Walking down the tree-lined pavements of Singapore with Max is akin to taking a stroll with a celebrity. Curious passers-by stop and smile, children point in excited, wide-eyed curiosity, and a sizeable number ask for a photo opportunity to post on their social media profiles.

But Max isn’t a person. He sits on a wooden perch, has a brilliant plumage of deep reds, blues and greens, and is particularly delighted to be gifted sunflower seeds.Max is a parrot – specifically, a Green-Winged Macaw. These birds are usually found in the tropical forests of northern and central South America.

Unlike most other macaws in captivity, Max is free-flighted, which means he is able to fly like other parrots in the wild. Previously, the majority of parrot owners preferred to clip the wings of their birds – a pain-free procedure that involves trimming the feathers located close to the birds’ wingtips.

Since those feathers are designed to generate maximum lift, clipping them impairs their ability to achieve high altitude, thereby preventing them from escaping outdoors where it might struggle to survive after being accustomed to a life in captivity.

However, wing-clipping doesn’t render the bird entirely flightless. It still allows them to attain a height of several feet before gliding down safely, which is important if it needs to escape danger or falls from a height.

“The wing-clipping is to compensate between clipping it completely and still trying to keep it safe,” says Dr Gloria Lee, a veterinarian at Mount Pleasant Veterinary Centre.


A pet owner shows how the wings of her pet budgerigar have been clipped.

But an increasing number of parrot owners in Singapore are eschewing the wing-clipping procedure, opting instead to train their birds to soar freely in open parks and fields before returning obediently to their owners’ arms when they are called.

The process can be time- and energy-intensive, however, taking anything from weeks to years of working with a trainer, and involving behavioural conditioning, constant repetition and positive reinforcement.

“All birds can fly. The question is whether it can come back to you,” says Nurhisham Abdul Wahab, owner of bird-training company Parrots Network and a trainer of seven years.


A group of parrot enthusiasts gather at a park in Singapore to train their birds to free-fly.

He explains that the length of the training process depends on how pliant the parrot is to instruction, and the strength of the bond between pet and owner.

But the owners of free-flighted birds say that the physical and psychological benefits that come from training their birds to free-fly outweigh the costs that are involved.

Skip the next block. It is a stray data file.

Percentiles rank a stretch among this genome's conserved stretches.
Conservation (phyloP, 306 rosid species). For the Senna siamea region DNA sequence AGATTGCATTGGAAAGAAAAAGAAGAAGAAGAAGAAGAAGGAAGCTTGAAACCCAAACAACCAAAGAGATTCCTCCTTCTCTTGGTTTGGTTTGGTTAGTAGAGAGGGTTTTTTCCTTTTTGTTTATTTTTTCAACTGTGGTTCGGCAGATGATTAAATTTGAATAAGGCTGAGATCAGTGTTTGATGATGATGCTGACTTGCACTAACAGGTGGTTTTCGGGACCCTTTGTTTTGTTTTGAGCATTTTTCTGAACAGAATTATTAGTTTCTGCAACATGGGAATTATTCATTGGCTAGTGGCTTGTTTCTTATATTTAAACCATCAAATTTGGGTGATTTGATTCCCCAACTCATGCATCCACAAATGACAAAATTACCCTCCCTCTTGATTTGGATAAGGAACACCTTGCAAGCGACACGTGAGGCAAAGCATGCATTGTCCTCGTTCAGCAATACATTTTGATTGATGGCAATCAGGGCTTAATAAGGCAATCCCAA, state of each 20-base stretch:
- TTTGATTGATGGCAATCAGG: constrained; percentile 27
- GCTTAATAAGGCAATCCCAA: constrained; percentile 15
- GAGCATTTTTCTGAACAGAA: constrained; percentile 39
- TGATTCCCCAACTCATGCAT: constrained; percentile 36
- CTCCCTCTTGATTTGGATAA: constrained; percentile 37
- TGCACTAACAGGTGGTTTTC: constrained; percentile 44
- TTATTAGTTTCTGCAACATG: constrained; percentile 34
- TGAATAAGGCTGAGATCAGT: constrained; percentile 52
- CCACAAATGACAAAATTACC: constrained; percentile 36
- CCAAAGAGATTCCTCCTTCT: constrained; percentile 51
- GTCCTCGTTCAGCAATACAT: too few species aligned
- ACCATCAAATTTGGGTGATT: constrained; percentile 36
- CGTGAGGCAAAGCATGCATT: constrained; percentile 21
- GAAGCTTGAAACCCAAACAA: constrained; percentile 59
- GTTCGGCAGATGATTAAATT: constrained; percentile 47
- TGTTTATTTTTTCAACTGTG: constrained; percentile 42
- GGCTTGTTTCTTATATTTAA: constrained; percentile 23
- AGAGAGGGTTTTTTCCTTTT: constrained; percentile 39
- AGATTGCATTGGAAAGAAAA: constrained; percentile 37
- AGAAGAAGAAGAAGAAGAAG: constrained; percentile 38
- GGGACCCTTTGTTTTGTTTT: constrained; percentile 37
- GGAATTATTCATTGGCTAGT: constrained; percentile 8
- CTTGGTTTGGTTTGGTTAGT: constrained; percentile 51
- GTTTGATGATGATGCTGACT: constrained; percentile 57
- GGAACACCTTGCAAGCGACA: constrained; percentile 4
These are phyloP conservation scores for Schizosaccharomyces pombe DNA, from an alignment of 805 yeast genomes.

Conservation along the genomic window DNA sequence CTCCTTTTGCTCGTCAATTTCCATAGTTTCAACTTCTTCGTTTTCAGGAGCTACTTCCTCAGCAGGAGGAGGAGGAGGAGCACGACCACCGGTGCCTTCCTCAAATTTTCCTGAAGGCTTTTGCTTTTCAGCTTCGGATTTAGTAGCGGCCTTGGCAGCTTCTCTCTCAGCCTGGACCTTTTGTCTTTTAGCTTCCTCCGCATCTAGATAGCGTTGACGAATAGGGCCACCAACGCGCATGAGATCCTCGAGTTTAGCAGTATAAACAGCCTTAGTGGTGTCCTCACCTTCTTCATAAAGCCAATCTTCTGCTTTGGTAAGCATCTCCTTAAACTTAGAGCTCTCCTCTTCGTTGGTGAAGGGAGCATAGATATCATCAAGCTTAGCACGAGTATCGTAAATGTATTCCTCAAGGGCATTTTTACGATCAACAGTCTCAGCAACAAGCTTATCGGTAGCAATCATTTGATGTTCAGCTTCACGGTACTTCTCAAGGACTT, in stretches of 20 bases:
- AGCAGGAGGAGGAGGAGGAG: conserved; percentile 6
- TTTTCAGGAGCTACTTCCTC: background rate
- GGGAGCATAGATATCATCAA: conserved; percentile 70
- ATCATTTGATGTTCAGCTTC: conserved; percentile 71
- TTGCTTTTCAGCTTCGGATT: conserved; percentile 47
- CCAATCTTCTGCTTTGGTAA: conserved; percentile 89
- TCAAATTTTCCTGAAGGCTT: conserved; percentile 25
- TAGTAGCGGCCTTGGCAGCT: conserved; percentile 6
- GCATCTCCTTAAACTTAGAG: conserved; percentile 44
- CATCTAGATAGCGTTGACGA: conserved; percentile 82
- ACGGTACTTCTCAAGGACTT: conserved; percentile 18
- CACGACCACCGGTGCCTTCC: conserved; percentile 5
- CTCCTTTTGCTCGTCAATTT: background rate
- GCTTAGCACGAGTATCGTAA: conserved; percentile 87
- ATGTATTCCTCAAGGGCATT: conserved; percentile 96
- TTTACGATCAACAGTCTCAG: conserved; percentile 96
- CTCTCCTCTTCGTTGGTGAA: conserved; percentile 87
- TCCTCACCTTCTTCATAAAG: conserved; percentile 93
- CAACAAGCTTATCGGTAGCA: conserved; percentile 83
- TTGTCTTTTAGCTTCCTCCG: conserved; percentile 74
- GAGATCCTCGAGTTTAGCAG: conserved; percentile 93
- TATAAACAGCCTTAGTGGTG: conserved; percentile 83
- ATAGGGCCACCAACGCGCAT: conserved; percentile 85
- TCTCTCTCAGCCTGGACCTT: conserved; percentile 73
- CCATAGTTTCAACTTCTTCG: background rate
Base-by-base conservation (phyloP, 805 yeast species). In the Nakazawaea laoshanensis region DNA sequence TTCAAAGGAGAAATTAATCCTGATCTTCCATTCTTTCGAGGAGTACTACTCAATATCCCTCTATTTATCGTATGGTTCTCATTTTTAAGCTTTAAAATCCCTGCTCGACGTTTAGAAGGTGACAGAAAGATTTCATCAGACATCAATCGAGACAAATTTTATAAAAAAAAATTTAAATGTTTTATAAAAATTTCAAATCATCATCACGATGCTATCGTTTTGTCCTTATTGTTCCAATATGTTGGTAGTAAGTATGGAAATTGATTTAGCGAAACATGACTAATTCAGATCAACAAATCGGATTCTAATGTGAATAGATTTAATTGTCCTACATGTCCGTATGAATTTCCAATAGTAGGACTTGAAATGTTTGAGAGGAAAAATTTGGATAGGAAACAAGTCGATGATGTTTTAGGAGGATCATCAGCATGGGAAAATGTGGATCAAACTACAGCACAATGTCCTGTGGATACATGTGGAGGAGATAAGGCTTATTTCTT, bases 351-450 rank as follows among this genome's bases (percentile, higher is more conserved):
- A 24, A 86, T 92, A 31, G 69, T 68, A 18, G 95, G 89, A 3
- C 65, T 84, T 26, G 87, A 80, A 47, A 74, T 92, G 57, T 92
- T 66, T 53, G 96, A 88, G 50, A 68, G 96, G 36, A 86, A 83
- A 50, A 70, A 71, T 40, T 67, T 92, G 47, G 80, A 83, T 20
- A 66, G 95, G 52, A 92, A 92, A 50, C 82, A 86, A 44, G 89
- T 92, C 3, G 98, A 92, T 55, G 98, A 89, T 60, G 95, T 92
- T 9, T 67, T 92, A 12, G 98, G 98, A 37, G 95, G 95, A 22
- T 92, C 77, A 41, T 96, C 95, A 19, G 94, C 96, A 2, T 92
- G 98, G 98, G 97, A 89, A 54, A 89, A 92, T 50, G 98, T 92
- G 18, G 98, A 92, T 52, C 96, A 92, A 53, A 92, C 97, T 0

For one, it gives the birds the opportunity to get some much-needed sunlight and exercise that they may not receive being cooped up in a cage.

In addition, allowing them to fly with other birds mirrors their behaviour in the wild, where parrots instinctively fly and forage with their own species, a process known as flocking.

It’s a behavioural trait that is evident when these captive parrots are released, often intuitively soaring, banking and diving with immaculate precision, despite never having flown together.

At the same time, parrot trainers caution owners against looking at free-flying through rose-coloured glasses. The process comes with risks, primarily the danger that parrots may fly away and never return.

“Birds are smart but they are easily scared by objects or loud noises, like drones or low-flying airplanes,” says Louis Loo, bird-trainer and founder of a 6,400-strong Facebook group called Birdies and Family SG.

In addition, releasing birds in the outdoors, even temporarily, places them at risk of being open targets for larger, predatory birds like hawks and eagles.

It’s a cautionary tale that resonates personally with Loo, having lost one of his own Green-Winged Macaws when it became ensnared in an eagle chase, causing it to panic, collide into a tree and break its neck in the process.

Vets and trainers alike say that free-flying is just one of many options that owners can choose from to make sure their birds remain in the pink of health.

“Free-flying is not for every bird,” says Dr Lee. “Owners need to be very careful and understand exactly what the training entails.”

One of the most important things owners can do is to have a physical and social interaction with their pets on a daily basis, especially since parrots often look to their carers as their primary source of love and affection in the absence of a flock, she adds.

“People think that keeping pets is ornamental, but these are lives,” says Nurhisham. “Don’t buy them just because they’re cute. When you purchase a parrot, it’s a commitment.” – dpa